A settlement has been reached by ABC News and Beef Products Inc. (BPI) in the $5.7 billion lawsuit filed against ABC for a story that allegedly misled consumers and caused three beef processing plants to close in 2012.
It is not clear how much money BPI was awarded by ABC as terms of the settlement are confidential.
“We are extraordinarily pleased to have reached a settlement of our lawsuit against ABC and Jim Avila,” according to a statement from BPI. “While this has not been an easy road to travel, it was necessary to begin rectifying the harm we suffered as a result of what we believed to be biased and baseless reporting in 2012.”
ABC ran a series of news stories on lean finely textured beef (LFTB) allegedly making errors and omitting information from BPI in their reporting.
According to a BPI accounts, the stories ran by ABC called the product “pink slime” 137 times. BPI alleged the network was intending to do harm when it referred to the product as “pink slime.”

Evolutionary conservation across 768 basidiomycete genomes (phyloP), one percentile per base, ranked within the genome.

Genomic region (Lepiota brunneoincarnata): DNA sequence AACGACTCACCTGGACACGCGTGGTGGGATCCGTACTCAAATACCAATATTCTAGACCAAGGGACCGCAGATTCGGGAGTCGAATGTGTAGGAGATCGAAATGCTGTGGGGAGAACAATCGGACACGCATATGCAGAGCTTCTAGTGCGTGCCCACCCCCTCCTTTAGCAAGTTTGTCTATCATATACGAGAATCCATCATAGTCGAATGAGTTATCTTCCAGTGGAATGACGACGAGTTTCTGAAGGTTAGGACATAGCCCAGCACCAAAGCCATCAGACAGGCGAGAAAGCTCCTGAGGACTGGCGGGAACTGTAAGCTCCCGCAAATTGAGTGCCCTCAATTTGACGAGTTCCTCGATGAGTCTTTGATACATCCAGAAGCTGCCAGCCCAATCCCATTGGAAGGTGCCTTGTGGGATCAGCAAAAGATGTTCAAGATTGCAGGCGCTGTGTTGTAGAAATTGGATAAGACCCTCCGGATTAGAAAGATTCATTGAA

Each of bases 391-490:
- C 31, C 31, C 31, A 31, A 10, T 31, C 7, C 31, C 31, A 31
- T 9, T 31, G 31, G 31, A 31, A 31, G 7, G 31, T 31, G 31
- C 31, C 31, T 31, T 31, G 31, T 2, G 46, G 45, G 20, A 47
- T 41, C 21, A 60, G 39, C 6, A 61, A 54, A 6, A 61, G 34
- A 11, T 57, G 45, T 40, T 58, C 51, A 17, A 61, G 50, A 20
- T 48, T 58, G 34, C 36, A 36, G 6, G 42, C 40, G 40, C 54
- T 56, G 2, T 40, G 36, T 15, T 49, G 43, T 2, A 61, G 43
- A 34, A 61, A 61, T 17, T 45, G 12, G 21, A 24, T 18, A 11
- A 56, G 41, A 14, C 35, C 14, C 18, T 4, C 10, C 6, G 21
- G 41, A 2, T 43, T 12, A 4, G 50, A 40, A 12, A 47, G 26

Grocery stores and schools stopped using LFTB in ground beef forcing the shutdown of processing facilities in Kansas, Texas and Iowa. Revenues for the company dropped by 80%.
In a statement ABC says the settlement was “amicable resolution.”
The ABC statement went onto say, “Throughout this case, we have maintained that our reports accurately presented the facts and views of knowledgeable people about this product. Although we concluded that continued litigation of this case is not in the Company’s interests, we remain committed to the vigorous pursuit of truth ant the consumer’s right to know about the products they purchase.”
The lawsuit filed by BPI sought $1.9 billion in damages and under South Dakota's Agricultural Food Products Disparagement Act the value would triple to $5.7 billion. The trial began on June 5 in Elk Point, South Dakota and was expected to last eight weeks. The settlement was reached 3.5 weeks into the trial.
“Through this process, we have again established what we all know to be true about Lean Finely Textured Beef: it is beef, and is safe, wholesome, and nutritious,” BPI statement says.